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Karl Smithe
cyber-geek, economic radical
cyber-geek, economic radical

Karl's posts

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John Doe: Vigilante

Holy Crap! An interesting flik that isn't fundamentally stupid!

What is the world coming to?

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It is so curious that I don't see educators mentioning anything like this:


Combine this with Project Gutenberg and things become so much easier. Eliminate all of that mental anguish of forcing your way through books that you can't stand to read. We don't need no Education! Pink Floyd can chill!

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Project Gutenberg has invaded the planet Vulcan

Logic as the Science of the pure Concept, by
Benedetto Croce

Spock will have a fit!

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Here is something interesting:

A little research on the author may take it from interesting to noteworthy.

So what has happened to Wall Street in 100 years?

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The Life and Times of Cleopatra,
Queen of Egypt
by Arthur E.P. Brome Weigall

They didn't tell me about this in high school.  Of course it was not easy to get for free back then.

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Karl Smithe commented on a post on Blogger.
But there is SCIENCE Fiction and there is Science Fiction and there is science FICTION.  Arthur C. Clarke's A Fall of Moondust is SCIENCE Fiction.  Lois Bujold''s Komarr is Science Fiction and Alan Dean Foster's Tar Ayim Krang is science  FICTION.   LOL

I wrote a computer program that counts the science and fantasy words in a work and computes an SF and Fantasy word density.   1.000 means 1 science of fantasy word per 1,000 characters including punctuation.  A Fall of Moondust has a science word density of 1.2.  Most SF is less than that, some less than 0.20.

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I have not read this book:

I just got it.  This book has more to say about interrupts than any other book I have seen about the Beaglebone or the Raspberry Pi.  Most books say little to nothing about them.  If you do not understand interrupts then you don't know how computers work.  You don't have to be able to code them to understand the basics.  But really sophisticated hardware projects on these micro-computers will need them.

That is funny.  I was really annoyed when microcomputers became PCs.  It was just marketing nonsense.  But devices like the Raspberry Pi are definitely microcomputers.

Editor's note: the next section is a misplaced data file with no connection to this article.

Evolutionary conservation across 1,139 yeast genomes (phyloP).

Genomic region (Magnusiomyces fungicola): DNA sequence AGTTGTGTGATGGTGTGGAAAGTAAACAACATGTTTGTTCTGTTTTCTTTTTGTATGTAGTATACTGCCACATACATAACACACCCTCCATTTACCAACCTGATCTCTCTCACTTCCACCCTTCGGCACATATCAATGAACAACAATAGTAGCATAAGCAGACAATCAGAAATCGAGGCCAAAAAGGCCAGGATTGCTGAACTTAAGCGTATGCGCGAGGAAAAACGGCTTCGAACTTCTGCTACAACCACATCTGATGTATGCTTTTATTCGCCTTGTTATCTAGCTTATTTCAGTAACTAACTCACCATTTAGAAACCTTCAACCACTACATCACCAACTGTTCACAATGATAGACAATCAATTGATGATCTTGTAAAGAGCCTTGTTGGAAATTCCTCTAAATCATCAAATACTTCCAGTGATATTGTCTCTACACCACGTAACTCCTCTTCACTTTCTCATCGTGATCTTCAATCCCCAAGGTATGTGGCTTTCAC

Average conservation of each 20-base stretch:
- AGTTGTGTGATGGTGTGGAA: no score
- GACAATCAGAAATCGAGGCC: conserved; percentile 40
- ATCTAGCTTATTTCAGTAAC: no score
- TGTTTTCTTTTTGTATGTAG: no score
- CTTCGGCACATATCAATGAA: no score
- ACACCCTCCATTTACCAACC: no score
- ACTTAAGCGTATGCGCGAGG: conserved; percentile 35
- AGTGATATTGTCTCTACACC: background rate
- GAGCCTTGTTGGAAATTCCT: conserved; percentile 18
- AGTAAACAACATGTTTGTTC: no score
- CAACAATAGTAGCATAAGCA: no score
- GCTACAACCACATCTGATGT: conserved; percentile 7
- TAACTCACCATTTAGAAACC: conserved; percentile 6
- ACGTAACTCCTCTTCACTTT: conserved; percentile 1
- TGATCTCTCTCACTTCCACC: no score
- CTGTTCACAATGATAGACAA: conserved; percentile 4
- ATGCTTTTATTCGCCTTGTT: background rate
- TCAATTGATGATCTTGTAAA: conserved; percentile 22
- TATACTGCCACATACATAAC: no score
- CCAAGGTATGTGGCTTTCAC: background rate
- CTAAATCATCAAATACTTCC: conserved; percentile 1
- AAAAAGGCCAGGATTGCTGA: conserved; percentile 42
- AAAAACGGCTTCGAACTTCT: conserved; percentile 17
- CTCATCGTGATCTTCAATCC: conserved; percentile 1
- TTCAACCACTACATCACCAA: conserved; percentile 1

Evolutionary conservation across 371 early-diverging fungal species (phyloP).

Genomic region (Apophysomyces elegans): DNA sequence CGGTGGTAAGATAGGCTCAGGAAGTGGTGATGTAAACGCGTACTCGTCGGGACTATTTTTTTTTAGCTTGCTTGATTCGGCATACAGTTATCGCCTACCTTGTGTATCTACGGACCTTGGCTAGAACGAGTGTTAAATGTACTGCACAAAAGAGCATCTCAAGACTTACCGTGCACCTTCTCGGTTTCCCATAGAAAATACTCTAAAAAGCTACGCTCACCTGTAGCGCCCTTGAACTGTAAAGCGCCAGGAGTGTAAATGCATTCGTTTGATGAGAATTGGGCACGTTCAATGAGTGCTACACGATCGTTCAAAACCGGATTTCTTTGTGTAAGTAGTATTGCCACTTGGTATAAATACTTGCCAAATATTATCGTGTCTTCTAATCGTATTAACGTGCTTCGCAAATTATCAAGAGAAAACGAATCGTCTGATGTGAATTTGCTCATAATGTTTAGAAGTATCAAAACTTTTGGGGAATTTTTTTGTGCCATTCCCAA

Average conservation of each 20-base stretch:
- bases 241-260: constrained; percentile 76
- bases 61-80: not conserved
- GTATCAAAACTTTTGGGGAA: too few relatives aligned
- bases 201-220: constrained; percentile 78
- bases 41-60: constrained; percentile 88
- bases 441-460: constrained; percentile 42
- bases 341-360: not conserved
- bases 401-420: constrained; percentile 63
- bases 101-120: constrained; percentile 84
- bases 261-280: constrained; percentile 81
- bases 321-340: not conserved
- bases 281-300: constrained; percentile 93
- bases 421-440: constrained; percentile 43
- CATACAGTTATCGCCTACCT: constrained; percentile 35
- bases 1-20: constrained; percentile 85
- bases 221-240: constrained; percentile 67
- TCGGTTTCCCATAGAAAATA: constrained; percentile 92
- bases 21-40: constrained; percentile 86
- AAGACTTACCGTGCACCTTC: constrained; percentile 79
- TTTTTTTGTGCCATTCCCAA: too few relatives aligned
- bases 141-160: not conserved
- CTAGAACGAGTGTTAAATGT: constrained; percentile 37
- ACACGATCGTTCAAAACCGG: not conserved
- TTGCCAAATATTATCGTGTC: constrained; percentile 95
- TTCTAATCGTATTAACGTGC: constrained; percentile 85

I have a Raspberry Pi 3, a Beaglebone Black and a Beaglebone Green Wireless.  I have run a C benchmark program on the Pi and the BBBlack.  You can find the program in the Jan 1983 Byte magazine where the fastest machine was the IBM 3033 that cost $3 million.  The Beaglebone is faster than the IBM and the RasPi 3 is slightly faster than that.  But the RasPi 3 has 4 cores and can run the program 4 times simultaneously at full speed.

The Internet of Things will make these devices even more pervasive but they must handle interrupts.  This book looks like a really good place to start..  But we need a Python compiler.  LOL

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Computers in education 1996

These dropout prevention programs dramatize the efficacy of computerized education. Computers can teach students of different ages, teach them well, and make learning enjoyable. However, we have to remember that these are initial programs. Software is just beginning to expose the potential of computerized education. These "at-risk" programs don't even tap into the staggering possibilities that multimedia opens up, and about which I will talk in Chapter 14 (in the January, 1997 issue of First Monday). Despite the demonstrated results with students in these rudimentary programs, American schools generally have ignored the results and continue on their usual well trodden paths. Most don't even investigate how computers could, at a minimum, revitalize the education of the hordes of students who are "at-risk," who become pariahs in a technological world. Schools continue to spew out millions of illiterates. This deprivation of students is both astounding and deplorable.

So why haven't educators figured out what to do since 1996?

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